CHICAGO | Issuing walks, and lots of them, is the worst sin a pitcher can commit.
White Sox lefty Hector Santiago walked the first two Cleveland hitters he faced in Friday’s 3-1 loss, a franchise-record 10th straight against the Indians. And while Santiago insisted he was not wild starting off, “probably one of my better first innings,” he ran up the pitch count to 30 in that frame.
By the time Santiago issued a walk and allowed a single to start the fifth, trailing 1-0, he had amassed 94 pitches. Manager Robin Ventura had to pull him, with the Indians soon scoring two runs off reliever Jake Petricka for the eventual difference in the game.
Too many walks (70 in 142 2/3 innings) and high pitch counts have marred what has otherwise been a season of progress for Santiago as he tries to stake a claim to the Sox rotation.
“Lately, I feel like I’ve put pressure on myself to kind of not walk people, and that’s kind of getting to me a little bit,” he said.
“It’s like I get to two, three balls and I’m kind of like, 'All right, throw a strike instead of just pitching.' I kind of got away from that early in the year. I didn’t care if it was 3-2 or 3-0. I just kind of went after them. Now I get to three balls and I’m kind of like, 'All right, I got to throw a strike here.' I got to get away from that and just go out there and pitch. It doesn’t matter what count it is.”
Santiago has a lot of what it takes to be a permanent rotation starter. Coming into Friday, opposing hitters batted just .238 against him. Santiago averaged 8.8 strikeouts per nine innings. He has a good 3.58 ERA to go along with his 4-9 record.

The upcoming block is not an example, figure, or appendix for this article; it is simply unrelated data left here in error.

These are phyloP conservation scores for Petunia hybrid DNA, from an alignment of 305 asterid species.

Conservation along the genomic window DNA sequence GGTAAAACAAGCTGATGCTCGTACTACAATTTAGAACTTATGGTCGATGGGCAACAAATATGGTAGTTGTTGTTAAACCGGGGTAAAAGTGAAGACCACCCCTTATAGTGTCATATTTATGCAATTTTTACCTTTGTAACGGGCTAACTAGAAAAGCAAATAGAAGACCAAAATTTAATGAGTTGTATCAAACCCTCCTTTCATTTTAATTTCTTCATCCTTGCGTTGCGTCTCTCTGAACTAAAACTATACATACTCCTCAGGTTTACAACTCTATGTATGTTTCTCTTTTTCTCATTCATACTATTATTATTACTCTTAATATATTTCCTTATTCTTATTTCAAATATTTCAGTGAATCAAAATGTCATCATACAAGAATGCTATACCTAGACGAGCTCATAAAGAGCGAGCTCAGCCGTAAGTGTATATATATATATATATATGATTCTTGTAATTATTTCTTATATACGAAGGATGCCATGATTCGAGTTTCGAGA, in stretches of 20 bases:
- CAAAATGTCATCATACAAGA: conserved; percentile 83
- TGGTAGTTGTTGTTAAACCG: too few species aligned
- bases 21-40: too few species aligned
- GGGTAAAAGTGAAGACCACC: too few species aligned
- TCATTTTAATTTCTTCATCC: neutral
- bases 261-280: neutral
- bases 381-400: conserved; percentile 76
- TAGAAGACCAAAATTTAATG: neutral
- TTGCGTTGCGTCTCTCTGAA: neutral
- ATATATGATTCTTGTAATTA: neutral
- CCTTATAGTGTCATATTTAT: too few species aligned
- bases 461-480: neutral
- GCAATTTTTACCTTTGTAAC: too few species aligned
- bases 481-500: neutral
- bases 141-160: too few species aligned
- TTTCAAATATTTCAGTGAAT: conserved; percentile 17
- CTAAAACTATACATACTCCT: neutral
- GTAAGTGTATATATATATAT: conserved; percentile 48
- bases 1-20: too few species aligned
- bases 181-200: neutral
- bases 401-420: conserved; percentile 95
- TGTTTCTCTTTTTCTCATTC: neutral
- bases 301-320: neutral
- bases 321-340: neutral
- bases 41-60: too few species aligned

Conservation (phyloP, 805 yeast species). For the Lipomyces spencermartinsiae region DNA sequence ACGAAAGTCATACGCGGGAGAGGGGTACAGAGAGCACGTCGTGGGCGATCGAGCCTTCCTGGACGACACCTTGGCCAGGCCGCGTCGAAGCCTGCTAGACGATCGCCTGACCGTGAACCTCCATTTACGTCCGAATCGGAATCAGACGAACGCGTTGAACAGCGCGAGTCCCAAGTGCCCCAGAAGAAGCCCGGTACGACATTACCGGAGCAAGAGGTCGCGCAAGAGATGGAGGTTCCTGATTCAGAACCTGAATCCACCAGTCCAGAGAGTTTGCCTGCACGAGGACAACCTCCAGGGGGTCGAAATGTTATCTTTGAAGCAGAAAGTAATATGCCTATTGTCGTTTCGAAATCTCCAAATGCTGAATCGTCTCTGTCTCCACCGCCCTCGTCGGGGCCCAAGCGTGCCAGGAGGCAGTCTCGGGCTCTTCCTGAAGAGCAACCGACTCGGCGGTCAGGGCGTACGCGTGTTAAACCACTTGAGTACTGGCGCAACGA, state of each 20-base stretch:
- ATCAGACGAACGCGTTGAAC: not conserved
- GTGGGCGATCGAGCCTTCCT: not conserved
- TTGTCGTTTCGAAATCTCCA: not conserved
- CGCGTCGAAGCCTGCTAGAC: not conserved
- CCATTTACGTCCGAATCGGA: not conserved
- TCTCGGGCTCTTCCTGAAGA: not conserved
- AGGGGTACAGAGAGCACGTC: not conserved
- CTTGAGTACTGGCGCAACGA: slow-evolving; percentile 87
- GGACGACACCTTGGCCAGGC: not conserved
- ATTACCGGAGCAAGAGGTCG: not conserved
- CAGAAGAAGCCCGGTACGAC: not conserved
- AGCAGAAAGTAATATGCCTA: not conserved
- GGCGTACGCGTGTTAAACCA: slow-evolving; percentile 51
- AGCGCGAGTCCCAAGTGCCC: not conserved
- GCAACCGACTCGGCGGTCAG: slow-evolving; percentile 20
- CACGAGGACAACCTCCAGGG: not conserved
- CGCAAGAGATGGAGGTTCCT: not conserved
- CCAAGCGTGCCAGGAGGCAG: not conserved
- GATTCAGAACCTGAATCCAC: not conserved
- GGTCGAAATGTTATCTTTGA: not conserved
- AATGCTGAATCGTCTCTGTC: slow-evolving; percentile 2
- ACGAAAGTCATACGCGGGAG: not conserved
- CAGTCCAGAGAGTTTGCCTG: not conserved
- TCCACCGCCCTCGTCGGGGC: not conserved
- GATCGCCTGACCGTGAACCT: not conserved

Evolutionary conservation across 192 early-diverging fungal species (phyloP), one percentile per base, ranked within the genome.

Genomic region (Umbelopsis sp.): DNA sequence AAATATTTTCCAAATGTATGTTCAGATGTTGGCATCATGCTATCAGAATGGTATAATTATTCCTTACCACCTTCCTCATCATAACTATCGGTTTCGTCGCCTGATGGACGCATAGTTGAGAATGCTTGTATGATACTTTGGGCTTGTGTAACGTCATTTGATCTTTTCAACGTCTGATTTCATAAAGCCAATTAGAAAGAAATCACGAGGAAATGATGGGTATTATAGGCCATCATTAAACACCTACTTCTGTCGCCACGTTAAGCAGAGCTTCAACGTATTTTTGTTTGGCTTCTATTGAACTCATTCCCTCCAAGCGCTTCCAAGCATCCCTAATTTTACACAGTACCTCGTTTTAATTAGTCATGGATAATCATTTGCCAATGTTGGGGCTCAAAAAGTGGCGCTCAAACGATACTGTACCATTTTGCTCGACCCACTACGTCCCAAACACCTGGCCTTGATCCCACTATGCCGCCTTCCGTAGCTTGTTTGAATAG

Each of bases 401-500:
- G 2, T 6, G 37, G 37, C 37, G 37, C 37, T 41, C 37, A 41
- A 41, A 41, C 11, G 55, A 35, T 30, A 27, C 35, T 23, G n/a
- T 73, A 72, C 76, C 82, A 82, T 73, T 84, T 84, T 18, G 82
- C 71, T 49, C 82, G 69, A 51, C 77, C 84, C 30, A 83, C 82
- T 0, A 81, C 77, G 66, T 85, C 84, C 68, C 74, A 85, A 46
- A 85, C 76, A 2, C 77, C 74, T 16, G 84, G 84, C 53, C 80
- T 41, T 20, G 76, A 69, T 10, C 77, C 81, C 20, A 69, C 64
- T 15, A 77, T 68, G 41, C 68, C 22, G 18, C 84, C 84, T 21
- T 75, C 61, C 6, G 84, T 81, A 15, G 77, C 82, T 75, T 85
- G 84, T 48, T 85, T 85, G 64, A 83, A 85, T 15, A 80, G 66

But the walks, leading to high pitch counts early in the game, have frequently prevented him from extended outings. He has walked at least three batters in 11 of his 22 starts so far.
Santiago has gone as far as eight innings only once this season. He has four other starts of at least seven innings. Like all other Sox rotation starters, he has been sabotaged by a broken lineup and poor defense.
Lately, though, Santiago’s innings have dropped. He hasn’t made it beyond five innings in his last three starts.
“He’s probably a little tired -- I would imagine that’s part of it (control issues),” manager Robin Ventura said. “As far as being able to locate, (he’s) getting into too much trouble. It’s been increased with the workload.”
The Sox are making 100 losses mathematically possible. Now a season-low 31 games under .500 at 58-89, they have lost 13 of their last 15 games.